Because the nerve tissue is present in the soft tissue in the canal, the procedure requires the use of some anesthetic. Generally it is a local anesthetic which makes the tooth and the area surrounding the tooth numb. Once the anesthetic kicks in, the dentist then drills down through the tooth and removes the infected or decaying tissue. A manual device will be used by the dentist in order to extract all the soft tissue from where the canal narrows down in the actual root stem.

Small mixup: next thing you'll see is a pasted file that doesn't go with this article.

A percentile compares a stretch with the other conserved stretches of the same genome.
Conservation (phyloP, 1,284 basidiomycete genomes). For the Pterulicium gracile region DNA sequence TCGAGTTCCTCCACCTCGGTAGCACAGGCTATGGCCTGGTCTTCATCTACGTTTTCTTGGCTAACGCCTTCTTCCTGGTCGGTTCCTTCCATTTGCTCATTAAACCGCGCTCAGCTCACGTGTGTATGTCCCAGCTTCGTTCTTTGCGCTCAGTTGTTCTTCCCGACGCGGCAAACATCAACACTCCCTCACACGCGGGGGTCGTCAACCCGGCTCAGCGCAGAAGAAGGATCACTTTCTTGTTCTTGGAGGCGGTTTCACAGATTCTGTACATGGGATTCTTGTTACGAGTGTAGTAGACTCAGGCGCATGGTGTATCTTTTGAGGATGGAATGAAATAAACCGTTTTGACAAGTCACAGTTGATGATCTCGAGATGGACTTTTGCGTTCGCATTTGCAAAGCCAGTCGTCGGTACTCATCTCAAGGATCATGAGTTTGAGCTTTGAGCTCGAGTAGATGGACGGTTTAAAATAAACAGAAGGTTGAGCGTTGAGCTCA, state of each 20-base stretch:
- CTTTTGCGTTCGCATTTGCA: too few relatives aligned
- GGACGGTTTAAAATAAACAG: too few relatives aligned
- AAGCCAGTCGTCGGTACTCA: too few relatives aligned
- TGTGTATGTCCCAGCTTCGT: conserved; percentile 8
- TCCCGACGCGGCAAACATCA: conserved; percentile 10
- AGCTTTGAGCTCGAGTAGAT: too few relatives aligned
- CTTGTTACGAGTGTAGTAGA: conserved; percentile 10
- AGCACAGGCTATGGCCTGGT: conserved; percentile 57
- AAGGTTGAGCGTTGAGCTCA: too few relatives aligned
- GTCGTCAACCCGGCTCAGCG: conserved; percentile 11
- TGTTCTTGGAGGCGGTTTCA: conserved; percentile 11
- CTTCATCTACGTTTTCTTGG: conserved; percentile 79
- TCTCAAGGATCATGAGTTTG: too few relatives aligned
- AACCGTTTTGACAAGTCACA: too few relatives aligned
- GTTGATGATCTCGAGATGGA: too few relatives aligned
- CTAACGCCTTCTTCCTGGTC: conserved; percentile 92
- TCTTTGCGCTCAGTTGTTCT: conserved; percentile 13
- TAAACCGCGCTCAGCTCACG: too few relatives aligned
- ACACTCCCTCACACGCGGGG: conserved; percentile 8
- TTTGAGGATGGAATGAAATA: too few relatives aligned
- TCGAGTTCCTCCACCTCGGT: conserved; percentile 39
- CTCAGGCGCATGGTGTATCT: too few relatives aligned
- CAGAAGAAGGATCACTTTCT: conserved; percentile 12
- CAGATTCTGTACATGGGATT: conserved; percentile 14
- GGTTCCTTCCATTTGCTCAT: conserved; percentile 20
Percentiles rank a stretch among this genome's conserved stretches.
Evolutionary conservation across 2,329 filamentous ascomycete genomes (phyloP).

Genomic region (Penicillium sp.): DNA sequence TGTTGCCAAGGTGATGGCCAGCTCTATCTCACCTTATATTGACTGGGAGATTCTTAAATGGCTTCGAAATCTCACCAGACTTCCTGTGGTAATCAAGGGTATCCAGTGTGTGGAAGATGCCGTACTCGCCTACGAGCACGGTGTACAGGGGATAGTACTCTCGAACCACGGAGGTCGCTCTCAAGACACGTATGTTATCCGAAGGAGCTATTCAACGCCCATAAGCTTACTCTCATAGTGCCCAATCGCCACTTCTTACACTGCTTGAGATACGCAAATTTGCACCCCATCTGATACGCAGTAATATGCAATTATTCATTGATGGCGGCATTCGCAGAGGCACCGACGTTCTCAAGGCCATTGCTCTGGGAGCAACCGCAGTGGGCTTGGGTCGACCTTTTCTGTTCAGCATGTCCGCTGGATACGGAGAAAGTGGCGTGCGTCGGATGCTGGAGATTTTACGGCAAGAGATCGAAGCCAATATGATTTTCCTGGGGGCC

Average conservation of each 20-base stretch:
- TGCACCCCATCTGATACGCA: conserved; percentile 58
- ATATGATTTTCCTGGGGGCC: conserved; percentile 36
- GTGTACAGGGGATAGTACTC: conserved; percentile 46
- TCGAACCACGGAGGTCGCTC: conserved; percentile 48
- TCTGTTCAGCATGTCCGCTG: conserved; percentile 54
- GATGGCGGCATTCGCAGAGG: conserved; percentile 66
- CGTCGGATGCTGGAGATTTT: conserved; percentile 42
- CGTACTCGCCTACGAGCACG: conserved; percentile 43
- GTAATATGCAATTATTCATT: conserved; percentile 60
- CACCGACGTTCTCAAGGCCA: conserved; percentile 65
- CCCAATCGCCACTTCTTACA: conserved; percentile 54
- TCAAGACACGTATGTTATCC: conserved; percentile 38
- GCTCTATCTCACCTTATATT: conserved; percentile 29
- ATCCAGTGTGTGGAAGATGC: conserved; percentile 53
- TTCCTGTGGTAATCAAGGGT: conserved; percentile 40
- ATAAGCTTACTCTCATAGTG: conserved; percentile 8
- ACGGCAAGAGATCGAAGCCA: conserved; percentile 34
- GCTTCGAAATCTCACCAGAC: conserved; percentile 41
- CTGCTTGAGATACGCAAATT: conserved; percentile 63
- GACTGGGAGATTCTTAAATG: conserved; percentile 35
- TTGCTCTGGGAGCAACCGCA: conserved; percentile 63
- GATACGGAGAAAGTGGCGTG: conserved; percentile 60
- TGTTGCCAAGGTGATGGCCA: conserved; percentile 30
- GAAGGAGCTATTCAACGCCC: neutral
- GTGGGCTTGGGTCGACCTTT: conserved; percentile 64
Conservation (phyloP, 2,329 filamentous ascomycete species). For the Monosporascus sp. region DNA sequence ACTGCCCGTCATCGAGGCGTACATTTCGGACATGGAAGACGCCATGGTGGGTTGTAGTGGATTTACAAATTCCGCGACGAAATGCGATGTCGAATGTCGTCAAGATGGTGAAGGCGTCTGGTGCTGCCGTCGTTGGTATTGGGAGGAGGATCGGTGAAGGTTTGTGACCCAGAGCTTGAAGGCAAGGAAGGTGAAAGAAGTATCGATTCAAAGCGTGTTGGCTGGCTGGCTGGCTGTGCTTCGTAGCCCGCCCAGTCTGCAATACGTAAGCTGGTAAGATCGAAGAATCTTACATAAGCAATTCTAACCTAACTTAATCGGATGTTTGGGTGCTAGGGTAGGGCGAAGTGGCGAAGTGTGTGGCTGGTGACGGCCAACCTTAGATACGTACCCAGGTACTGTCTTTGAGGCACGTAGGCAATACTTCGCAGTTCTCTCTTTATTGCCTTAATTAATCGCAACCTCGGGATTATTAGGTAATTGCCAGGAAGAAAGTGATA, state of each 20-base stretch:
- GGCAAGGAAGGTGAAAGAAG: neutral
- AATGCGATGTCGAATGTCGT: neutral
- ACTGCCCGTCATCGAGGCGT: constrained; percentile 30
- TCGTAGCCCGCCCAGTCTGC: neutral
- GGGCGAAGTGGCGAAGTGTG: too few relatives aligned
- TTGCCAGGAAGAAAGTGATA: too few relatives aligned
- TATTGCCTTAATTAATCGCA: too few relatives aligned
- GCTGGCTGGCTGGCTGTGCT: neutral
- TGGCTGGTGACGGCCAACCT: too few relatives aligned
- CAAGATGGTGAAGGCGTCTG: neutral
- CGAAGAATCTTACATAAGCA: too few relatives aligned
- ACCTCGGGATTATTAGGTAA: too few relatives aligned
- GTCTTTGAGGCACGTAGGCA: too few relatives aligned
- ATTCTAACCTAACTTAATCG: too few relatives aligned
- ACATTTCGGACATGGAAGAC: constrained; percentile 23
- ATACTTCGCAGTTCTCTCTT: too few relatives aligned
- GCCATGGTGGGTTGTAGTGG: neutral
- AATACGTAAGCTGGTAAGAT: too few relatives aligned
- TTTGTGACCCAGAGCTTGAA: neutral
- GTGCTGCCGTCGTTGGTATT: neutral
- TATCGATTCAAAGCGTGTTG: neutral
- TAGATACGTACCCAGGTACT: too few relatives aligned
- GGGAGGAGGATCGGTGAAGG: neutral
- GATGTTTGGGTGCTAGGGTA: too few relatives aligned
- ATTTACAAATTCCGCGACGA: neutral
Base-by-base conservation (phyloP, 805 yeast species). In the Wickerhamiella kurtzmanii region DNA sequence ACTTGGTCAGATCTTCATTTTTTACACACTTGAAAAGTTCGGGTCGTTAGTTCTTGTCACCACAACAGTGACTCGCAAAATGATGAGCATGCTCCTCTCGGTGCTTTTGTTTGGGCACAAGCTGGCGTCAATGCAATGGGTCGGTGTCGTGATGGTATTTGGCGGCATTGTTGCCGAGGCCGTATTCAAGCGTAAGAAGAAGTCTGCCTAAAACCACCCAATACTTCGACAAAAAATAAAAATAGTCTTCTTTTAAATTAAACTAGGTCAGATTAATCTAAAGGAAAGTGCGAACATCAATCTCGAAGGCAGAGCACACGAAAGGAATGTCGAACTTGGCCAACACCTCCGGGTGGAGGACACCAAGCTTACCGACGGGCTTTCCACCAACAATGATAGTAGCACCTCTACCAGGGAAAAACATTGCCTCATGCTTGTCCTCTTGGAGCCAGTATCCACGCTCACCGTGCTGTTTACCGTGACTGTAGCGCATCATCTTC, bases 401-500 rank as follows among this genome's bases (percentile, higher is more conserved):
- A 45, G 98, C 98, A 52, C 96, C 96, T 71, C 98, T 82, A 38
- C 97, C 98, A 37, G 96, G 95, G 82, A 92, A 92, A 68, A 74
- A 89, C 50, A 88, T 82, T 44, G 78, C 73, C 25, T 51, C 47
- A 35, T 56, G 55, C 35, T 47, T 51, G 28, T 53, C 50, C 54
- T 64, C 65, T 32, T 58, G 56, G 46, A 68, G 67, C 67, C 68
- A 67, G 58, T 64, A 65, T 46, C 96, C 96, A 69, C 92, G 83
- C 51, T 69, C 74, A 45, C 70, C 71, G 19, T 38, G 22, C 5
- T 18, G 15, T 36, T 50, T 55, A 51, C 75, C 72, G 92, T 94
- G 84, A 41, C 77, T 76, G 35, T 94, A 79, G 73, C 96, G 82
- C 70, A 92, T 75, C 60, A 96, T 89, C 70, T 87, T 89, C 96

This space which is left by the extracted tissue will be filled by rubbery cement. Dentist will take an x-ray of the treated tooth in case an air pocket is found. In case an air pocket is found, it will lead to dentist removing the cement and refilling the canal. Sometimes it has to be repeated several times in order to make sure, no air pocket is found. Finally, when the dentist becomes satisfied with the treatment and he is sure that no air pocket is present, He will permanently seal the hole and the remaining cavity present in upper part of tooth will be filled.